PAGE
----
Fragile X Syndrome (cont.)
In this Article
- Fragile X syndrome facts*
- What is Fragile X syndrome?
- What causes Fragile X syndrome?
- What keeps the FMR1 gene from producing FMRP in Fragile X syndrome?
- Human cells 101
- How many people are affected by Fragile X syndrome?
- How is Fragile X syndrome inherited?
- What are the signs and symptoms of Fragile X syndrome?
- Intelligence and learning
- Social and emotional
- Speech and language
- Is there a cure for Fragile X syndrome?
- Are there treatments for Fragile X syndrome?
- Educational options
- Therapeutic options
- Medication options
- What are the options for adults who have Fragile X syndrome?
- What should I do if I find out someone in my family has Fragile X syndrome?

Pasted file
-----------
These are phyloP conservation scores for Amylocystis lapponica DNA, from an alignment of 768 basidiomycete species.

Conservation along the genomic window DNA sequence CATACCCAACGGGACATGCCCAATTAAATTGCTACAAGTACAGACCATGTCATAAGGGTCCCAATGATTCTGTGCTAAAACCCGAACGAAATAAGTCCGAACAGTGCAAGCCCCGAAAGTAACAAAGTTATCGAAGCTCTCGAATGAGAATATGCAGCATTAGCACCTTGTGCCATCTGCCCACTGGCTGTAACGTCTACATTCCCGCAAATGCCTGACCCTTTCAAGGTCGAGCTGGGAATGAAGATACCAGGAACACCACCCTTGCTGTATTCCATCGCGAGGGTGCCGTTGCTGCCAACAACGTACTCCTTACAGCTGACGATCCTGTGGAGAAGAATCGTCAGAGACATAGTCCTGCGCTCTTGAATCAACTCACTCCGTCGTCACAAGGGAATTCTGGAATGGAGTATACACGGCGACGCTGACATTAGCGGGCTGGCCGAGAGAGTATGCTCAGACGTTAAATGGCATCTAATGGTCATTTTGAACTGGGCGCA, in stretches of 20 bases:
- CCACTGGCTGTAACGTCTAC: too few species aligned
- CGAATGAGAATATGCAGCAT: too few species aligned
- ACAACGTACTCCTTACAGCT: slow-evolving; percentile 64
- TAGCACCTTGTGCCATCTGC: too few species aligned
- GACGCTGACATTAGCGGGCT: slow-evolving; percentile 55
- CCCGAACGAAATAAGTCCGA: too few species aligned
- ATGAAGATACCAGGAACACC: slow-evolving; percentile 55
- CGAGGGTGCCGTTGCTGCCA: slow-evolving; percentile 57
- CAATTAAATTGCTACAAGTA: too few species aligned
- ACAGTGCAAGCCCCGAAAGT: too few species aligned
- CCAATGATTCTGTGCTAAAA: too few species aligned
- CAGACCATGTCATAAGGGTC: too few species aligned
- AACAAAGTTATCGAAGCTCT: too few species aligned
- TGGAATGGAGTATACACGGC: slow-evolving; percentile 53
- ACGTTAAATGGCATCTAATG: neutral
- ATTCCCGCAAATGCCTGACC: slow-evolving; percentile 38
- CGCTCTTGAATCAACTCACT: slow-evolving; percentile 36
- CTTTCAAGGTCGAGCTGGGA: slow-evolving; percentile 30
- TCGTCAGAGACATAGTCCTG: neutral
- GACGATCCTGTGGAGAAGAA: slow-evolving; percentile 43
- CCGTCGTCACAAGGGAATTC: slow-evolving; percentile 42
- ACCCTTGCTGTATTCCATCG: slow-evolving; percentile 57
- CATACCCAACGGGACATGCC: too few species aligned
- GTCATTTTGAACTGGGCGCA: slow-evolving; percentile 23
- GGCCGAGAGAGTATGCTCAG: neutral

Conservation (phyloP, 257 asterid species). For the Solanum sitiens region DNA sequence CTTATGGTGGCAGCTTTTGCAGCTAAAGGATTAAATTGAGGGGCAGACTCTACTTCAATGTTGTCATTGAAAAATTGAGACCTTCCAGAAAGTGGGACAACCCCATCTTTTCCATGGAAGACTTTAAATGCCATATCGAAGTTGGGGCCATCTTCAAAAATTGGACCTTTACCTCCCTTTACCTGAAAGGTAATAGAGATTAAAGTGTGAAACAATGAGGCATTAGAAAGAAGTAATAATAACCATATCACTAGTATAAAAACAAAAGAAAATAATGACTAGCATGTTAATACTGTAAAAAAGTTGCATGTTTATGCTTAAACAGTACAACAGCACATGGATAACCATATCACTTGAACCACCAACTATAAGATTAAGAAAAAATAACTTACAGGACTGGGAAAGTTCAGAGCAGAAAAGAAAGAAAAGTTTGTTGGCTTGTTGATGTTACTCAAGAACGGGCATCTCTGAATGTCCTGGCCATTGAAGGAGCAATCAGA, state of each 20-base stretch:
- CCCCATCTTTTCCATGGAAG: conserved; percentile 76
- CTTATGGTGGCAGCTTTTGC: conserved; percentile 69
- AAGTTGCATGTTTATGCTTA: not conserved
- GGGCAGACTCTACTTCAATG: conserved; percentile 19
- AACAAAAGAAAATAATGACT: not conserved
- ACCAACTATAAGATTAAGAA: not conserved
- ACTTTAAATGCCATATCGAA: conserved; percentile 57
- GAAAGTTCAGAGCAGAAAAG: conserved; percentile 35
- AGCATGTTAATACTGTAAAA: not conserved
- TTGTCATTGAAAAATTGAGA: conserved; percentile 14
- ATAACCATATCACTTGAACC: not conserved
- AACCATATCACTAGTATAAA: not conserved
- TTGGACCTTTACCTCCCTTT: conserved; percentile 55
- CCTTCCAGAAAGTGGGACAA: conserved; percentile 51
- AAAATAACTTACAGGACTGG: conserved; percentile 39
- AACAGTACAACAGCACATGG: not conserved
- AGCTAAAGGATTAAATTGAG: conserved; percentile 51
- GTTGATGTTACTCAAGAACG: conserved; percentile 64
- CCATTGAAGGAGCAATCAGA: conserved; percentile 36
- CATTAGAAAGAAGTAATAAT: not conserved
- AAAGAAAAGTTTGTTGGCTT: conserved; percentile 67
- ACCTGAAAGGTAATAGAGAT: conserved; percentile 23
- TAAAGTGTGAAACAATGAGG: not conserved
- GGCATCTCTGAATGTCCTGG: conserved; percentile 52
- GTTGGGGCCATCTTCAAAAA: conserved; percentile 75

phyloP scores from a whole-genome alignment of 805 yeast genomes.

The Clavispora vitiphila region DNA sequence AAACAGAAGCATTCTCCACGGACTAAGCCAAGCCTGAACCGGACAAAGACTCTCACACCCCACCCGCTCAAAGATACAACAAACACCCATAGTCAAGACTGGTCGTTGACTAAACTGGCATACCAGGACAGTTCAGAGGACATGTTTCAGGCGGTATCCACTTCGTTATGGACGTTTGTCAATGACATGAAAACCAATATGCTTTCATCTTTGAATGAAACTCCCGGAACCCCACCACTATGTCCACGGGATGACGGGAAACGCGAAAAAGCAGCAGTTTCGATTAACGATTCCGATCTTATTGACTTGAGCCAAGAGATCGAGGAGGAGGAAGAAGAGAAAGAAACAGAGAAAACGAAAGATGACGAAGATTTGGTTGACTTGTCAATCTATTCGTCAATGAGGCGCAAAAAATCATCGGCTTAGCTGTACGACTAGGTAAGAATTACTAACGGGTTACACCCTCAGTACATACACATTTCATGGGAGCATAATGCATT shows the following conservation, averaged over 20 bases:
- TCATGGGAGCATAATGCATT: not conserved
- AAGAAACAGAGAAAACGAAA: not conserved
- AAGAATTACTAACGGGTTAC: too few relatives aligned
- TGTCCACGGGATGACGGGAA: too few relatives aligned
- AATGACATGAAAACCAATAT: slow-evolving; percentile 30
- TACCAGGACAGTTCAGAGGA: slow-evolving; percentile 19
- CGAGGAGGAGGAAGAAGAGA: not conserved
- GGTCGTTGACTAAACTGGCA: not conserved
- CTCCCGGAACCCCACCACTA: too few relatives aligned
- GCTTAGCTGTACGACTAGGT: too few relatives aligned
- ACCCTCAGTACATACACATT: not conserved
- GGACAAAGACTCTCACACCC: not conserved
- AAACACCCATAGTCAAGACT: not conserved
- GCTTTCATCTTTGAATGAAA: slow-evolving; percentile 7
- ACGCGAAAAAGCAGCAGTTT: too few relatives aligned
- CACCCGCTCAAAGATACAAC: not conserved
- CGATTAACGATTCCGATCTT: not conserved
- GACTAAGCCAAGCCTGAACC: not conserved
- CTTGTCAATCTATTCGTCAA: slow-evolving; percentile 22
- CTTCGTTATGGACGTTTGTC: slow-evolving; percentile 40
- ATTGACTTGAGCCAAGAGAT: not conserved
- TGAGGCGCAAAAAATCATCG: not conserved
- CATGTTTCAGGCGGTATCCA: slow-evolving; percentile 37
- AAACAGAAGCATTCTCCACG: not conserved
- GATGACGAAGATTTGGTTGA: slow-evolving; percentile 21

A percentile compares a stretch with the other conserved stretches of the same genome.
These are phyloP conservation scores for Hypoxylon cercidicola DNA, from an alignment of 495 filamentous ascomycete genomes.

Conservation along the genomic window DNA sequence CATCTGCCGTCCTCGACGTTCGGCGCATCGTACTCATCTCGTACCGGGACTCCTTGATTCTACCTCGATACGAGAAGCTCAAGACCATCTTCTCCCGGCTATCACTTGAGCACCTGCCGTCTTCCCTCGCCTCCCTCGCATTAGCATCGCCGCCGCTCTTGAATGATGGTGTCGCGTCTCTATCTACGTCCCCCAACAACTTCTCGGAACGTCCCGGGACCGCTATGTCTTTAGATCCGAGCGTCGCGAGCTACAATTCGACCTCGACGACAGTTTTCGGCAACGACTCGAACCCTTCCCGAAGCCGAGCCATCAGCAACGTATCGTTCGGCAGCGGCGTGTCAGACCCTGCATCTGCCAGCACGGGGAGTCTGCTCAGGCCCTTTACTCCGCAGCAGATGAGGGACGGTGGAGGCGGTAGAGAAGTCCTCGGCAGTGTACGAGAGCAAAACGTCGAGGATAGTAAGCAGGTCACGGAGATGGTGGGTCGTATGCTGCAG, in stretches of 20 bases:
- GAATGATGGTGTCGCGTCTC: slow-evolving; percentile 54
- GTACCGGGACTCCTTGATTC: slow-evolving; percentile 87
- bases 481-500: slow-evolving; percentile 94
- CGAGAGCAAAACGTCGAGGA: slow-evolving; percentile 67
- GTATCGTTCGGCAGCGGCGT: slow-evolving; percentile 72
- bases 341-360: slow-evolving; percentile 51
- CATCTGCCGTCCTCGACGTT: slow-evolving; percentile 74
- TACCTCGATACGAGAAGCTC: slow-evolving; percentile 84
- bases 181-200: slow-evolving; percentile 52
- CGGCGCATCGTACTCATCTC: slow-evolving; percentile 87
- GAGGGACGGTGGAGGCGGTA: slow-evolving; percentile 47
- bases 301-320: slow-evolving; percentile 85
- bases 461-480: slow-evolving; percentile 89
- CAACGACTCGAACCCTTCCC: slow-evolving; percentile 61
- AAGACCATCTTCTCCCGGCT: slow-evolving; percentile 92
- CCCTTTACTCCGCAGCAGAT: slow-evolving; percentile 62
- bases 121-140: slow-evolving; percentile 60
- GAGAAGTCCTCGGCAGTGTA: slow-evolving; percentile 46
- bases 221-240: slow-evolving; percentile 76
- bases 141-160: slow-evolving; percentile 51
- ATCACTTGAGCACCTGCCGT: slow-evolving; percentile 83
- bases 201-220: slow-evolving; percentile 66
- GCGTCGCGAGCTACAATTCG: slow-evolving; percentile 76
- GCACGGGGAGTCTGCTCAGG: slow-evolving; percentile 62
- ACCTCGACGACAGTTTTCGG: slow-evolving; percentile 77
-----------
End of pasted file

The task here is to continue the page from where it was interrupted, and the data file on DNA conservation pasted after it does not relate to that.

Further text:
- What is being done to develop treatments or a cure for Fragile X syndrome?
- Where can I go for more information about Fragile X syndrome?
Where can I go for more information about Fragile X syndrome?
The National Institute of Child Health and Human Development (NICHD)
The mission of the NICHD is to ensure that every person is born healthy and wanted, that women suffer no harmful effects from reproductive processes, and that all children have the chance to achieve their full potential for healthy and productive lives, free from disease or disability, and to ensure the health, productivity, independence, and well-being of all people through optimal rehabilitation. The NICHD Information Resource Center is your one-stop source for NICHD brochures, booklets, and other materials related to the health of children, adults, families, and populations.